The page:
A Petaluma rabbi charged with molesting a 12-year-old girl may face new allegations that he molested four students when he was a cantor and lay leader in Long Island, N.Y.
"We are informed and believe there are four additional victims," said Sonoma Country District Attorney Michael Mullins. "We are told they are the same age as our [alleged] victim here."
Rabbi Sidney Isaac Goldenberg has not been formally charged with any crime in Long Island, and has no criminal record.
His defense attorney, Stephen Gallenson, said the Long Island "complaints have nothing to do with touching or molestation."
He indicated the complaints involved alleged inappropriate comments only.
Goldenberg, 58, was arrested in Petaluma Dec. 16 on one charge of conducting a lewd act with a child, and two counts of annoying a child.
A bat mitzvah student of the rabbi's at Petaluma's Congregation B'nai Israel made the complaint.
The day after his arrest, he was released on $100,000 cash bail pending a preliminary trial Feb. 4.
Mullins said the Petaluma Police Department is preparing to interview the "potential additional victims" in Suffolk County, Long Island, where Goldenberg lived before moving to the Bay Area this summer to take his first pulpit at B'nai Israel.
But local investigators received three tips from a Long Island rabbi and one from the father of an alleged victim, according to Mullins. Police said they have turned up no evidence of other local cases allegedly involving the rabbi.
Deputy District Attorney Gary Medvigy, who is prosecuting the case, alluded to the new allegations at a bail hearing Wednesday. According to Mullins, the hearing was then "short circuited" by Gallenson, who requested it be rescheduled because his client had not been interviewed by a parole officer.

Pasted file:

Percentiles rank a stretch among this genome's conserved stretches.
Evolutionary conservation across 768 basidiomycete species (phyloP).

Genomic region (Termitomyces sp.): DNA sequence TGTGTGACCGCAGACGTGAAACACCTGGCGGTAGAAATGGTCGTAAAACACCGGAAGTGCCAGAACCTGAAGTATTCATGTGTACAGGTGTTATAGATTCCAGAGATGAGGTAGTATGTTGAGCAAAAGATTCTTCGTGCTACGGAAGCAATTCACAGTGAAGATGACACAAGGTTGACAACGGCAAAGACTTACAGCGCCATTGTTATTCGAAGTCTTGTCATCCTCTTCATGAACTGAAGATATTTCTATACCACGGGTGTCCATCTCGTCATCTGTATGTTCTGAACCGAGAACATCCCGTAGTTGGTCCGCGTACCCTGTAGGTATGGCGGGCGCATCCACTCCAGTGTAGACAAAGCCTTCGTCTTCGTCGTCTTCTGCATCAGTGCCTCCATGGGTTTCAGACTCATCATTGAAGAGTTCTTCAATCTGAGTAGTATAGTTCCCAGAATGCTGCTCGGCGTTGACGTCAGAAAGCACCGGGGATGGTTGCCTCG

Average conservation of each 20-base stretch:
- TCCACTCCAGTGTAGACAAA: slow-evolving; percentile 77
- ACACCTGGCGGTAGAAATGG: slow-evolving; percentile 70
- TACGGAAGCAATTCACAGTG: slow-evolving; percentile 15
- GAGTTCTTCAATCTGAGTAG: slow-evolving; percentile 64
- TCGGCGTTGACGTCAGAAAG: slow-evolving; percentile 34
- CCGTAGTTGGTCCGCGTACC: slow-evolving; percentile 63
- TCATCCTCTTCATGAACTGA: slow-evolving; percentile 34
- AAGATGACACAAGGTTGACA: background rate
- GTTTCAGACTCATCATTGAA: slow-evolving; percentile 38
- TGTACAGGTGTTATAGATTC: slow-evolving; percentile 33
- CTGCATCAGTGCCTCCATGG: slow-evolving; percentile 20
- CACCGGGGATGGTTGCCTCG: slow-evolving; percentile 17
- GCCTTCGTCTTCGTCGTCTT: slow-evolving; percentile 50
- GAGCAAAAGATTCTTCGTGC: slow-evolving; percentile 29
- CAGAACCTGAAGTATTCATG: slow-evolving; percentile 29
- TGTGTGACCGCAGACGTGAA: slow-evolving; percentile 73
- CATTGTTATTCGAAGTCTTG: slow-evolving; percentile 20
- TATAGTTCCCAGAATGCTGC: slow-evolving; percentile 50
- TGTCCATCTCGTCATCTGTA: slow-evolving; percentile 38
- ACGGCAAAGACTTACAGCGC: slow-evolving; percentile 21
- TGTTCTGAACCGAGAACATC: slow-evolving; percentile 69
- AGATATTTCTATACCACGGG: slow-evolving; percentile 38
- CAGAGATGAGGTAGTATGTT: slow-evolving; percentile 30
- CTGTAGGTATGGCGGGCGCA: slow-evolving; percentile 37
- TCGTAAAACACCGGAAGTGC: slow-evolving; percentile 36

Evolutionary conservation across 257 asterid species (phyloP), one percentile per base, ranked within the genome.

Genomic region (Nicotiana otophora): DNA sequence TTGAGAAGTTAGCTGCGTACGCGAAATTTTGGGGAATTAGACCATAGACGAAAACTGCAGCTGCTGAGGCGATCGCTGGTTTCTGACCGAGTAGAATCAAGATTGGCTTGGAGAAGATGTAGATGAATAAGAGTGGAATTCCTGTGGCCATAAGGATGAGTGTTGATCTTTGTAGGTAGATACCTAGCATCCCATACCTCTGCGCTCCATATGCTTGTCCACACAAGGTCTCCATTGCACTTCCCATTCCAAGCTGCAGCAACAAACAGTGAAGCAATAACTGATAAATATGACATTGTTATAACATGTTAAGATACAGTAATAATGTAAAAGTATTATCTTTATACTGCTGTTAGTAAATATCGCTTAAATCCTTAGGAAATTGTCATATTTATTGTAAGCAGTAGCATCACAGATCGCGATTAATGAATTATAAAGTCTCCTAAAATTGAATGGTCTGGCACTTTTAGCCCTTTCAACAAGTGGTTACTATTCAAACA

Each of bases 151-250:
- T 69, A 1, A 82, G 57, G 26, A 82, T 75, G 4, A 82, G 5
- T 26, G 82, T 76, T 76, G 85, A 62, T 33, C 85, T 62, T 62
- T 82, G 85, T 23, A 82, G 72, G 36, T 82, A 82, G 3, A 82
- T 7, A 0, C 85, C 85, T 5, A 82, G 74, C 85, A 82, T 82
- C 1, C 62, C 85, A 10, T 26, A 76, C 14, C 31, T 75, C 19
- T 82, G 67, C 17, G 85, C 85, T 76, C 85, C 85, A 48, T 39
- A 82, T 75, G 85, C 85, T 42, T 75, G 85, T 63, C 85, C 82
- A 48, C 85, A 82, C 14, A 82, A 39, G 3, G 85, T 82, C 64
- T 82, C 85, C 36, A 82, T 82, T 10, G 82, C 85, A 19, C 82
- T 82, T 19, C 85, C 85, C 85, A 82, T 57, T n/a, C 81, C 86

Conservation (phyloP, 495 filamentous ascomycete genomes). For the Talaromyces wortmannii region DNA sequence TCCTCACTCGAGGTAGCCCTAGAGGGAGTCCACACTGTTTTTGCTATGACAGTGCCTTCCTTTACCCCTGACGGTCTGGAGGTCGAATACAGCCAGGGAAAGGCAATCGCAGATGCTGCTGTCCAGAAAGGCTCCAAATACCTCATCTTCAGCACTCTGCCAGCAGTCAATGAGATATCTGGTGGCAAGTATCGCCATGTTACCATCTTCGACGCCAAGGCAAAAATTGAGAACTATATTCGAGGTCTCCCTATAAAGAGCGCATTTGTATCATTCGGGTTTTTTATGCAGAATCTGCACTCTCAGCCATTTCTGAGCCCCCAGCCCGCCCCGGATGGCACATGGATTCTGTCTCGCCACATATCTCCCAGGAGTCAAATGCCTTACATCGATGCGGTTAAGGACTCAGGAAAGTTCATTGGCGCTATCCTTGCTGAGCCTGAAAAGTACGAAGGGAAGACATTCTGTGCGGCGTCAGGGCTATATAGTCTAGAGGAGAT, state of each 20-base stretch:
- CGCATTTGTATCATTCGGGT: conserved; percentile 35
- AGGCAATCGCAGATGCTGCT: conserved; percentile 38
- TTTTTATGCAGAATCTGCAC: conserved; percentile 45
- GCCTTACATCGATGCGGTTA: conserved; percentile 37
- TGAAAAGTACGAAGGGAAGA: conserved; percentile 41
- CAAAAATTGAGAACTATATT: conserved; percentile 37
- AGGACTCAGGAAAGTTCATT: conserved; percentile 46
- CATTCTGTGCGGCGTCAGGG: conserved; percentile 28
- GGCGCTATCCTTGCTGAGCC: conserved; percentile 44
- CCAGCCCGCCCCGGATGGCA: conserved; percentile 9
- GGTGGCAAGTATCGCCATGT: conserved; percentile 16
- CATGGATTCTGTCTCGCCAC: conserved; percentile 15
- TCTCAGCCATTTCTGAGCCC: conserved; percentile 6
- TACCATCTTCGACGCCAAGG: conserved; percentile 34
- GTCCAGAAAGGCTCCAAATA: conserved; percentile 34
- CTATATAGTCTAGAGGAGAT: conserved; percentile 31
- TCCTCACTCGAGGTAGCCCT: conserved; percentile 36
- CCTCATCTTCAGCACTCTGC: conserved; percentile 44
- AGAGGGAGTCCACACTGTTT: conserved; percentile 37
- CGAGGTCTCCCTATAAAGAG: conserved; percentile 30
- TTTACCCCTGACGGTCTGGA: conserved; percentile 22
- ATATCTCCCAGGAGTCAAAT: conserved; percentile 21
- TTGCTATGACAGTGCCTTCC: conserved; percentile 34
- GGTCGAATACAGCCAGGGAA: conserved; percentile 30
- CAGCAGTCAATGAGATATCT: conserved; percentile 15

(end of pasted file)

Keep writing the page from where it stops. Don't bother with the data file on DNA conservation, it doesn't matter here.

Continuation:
Such interviews are intended to help a judge determine the risk of an accused person fleeing. The parole officer generally conducts the interview in jail. In this case, however, Goldenberg was out on bail, and his lawyer, who would have facilitated the meeting, was out of town last week. The missed meeting was a "miscommunication," according to Gallenson.
The court granted Gallenson a continuance, and the bail hearing is now scheduled to take place the same day as Goldenberg's preliminary hearing, Feb.4.
Meanwhile, Gallenson said, the rabbi "is not doing very well."
Goldenberg was arrested in his home after the alleged Petaluma victim told a public school counselor the rabbi molested her between September and December while she was receiving religious instruction at Congregation B'nai Israel.
The arrest warrant alleges that the rabbi took her into his office, made lewd remarks, touched her breasts, and requested that she put her hands in his pockets.
Goldenberg has pleaded not guilty to all charges.
"He's disturbed by the allegations," said Gallenson. "He felt things were going well with this congregation. He's disturbed by the fact that he can't do his duties as a rabbi."
After his arrest, Goldenberg was suspended from the congregation with pay, and barred from praying there during religious school hours.
At press time, B'nai Israel's board president, Regina Wilson Seppa, said the congregation "was appraising the situation," deciding whether to fire the rabbi, who signed a three-year contract.
Goldenberg became a rabbi just over four years ago after running a small computer business. He was a lay leader at several East Coast congregations, and served most recently as a part-time cantor for six years at the Jewish Centre of Bayshore on Long Island.
At his last post, Goldenberg served as a Hebrew teacher as well as a cantor, according to the Bayshore Jewish Centre's Rabbi Steven Rosenberg.
Rosenberg said there were no allegations of sexual misconduct at his congregation about Goldenberg. Suffolk County Police detectives questioned Rosenberg last week, he added, though Suffolk County Police would not confirm they are investigating Goldenberg.
"I felt very comfortable with the way he dealt with kids. I never saw any inappropriate behavior with him," Rosenberg said of Goldenberg.
Police are continuing their investigations both in Petaluma and on Long Island. Mullins said he "is always concerned when a person accused of child molestation is out on bail."
If convicted of the Petaluma charges, the rabbi could face up to eight years in state prison.